Wednesday May 2, 2012 2:18 Brian Wheeler
2:18
Dr. Richard Rendell: 
Good programs for students with autism provide individualized approaches to academic, communication, socialization and behavior interventions. Another hallmark of a good program is that they have a staff and family support system so that there is a consistent program between home and school.
Wednesday May 2, 2012 2:18 Dr. Richard Rendell
2:20
Dr. Richard Rendell: 
Another hallmark of a quality program is that it provides ongoing support for teachers and administrators, as well as family members.
Wednesday May 2, 2012 2:20 Dr. Richard Rendell
2:21
Gail Trudell: 
Currently the ISD is in our 4th year of providing specialized (START) training with our goal being to build capacity within each school building in our county.
Wednesday May 2, 2012 2:21 Gail Trudell
2:22
Leanne Smith: 
Jenee says her son is extremely cool. "Every day he teaches me to see things differently and to question any preconceived notions I have about any situation he and I face. And he's done that his whole life,".
Wednesday May 2, 2012 2:22 Leanne Smith
2:22
Bill Hofer: 
The past few years we have really been working on increasing the awareness of autism in the teaching community. We have been providing specific training called START training, this is increasing the number of people in schools that are aware of best practices used for students with autism.
Wednesday May 2, 2012 2:22 Bill Hofer
2:22
Dr. Richard Rendell: 
The more knowledgeable general education teachers and administrators are about the condition the more accepting they are of supporting these students in school. The public in general also needs to become more aware and knowledgeable about ASD.
Wednesday May 2, 2012 2:22 Dr. Richard Rendell
2:23
Leanne Smith: 
What is State Autism Resource Training, also known as START?
Wednesday May 2, 2012 2:23 Leanne Smith
2:23
Jenee Woodard: 
Another misconception about my son is that he is being "bad" when often incidents are caused by violent panic attacks. He is learning how to handle them, but it is a long process.
Wednesday May 2, 2012 2:23 Jenee Woodard
2:24
Brian Wheeler: 
Jenee broke through!
Wednesday May 2, 2012 2:24 Brian Wheeler
2:25
Gail Trudell: 
START is STatewide Autism Resources and Training. It is a project that is state-funded and designed to provide training and technical assistance to educators in Michigan that serve students with Autism Spectrum Disorders- Jenee hates the word "Disorders".
Wednesday May 2, 2012 2:25 Gail Trudell
2:25
Brian Wheeler: 
My last question: Does anyone have an idea why rates of autism have increased so dramatically the last few decades? Is it a matter of more children with the condition, or just that we have a better name for it?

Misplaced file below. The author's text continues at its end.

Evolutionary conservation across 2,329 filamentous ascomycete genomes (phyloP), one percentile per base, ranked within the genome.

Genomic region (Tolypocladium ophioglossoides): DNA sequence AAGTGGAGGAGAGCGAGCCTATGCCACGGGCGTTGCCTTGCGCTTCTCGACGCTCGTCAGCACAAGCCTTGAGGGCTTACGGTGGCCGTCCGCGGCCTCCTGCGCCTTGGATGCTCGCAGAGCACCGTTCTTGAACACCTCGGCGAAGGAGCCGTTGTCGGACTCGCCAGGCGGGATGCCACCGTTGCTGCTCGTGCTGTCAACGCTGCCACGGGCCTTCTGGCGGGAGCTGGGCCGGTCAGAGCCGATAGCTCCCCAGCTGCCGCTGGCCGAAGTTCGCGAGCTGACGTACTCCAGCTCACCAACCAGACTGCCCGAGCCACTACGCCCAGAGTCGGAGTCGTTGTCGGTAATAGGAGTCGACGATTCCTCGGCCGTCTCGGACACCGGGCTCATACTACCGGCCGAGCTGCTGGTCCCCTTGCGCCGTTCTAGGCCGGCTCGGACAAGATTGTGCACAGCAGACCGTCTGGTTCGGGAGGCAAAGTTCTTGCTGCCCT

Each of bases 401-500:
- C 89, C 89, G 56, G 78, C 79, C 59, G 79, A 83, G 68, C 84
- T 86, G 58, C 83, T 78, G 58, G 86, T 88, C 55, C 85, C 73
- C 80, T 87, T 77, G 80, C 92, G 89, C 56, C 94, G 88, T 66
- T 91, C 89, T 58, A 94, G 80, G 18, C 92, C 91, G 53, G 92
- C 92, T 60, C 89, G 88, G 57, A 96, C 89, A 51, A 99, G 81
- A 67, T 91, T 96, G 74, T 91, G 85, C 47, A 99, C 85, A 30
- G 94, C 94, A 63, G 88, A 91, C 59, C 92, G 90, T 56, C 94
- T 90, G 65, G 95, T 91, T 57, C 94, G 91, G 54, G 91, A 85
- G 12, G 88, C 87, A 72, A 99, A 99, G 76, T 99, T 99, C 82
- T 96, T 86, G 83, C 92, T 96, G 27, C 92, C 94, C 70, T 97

Wednesday May 2, 2012 2:25 Brian Wheeler
2:26
Jenee Woodard: 
To me, it is just as important that the community is educated about autism and willing to make relationships with persons with autism (who are all different from each other) as it is that my son is "helped." He doesn't need a "cure." He needs to be integrated into a society that he understands and that understands him, so that he can contribute his gifts just like everyone else.
Wednesday May 2, 2012 2:26 Jenee Woodard
2:26
Dr. Richard Rendell: 
Various ideas have been advanced as to why the rates for autism have been increasing. One notion is that the broadening of the definition of autism enabled more students to be classifed as autistic. Another idea is that autism has an environmental trigger, and thus, more cases are appearing.
Wednesday May 2, 2012 2:26 Dr. Richard Rendell
2:27
Brian Wheeler: 
I've heard that, Richard, about an environmental trigger. Has there been any research that has led to any conclusion? I know vaccines have been debunked as a cause.
Wednesday May 2, 2012 2:27 Brian Wheeler
2:27
Dr. Richard Rendell: 
Research to this point in time is inconclusive
Wednesday May 2, 2012 2:27 Dr. Richard Rendell
2:29
Dr. Richard Rendell: 
Some of the most intriging research I have read is looking at the effect of plastics. The genetic component also has some interesting research behind it.
Wednesday May 2, 2012 2:29 Dr. Richard Rendell
2:32
Bill Hofer: 
There are changes coming to the new DSM which is the diagnotistic critera used to diagnosis autism. There are different opinions by experts on how this is going to impact the diagnosis of autism. The new DSM comes out in January, so we will have to wait and see what changes will occur as a result.
Wednesday May 2, 2012 2:32 Bill Hofer
2:33
Brian Wheeler: 
It's 2:30, so we're going to call it quits. Our thanks to our participants, and to those who were able to watch this discussion. If you have additional questions that we didn't discuss, please email me at bwheele1@mlive.com or Leanne at lsmith12@mlive.com. Thanks again!
Wednesday May 2, 2012 2:33 Brian Wheeler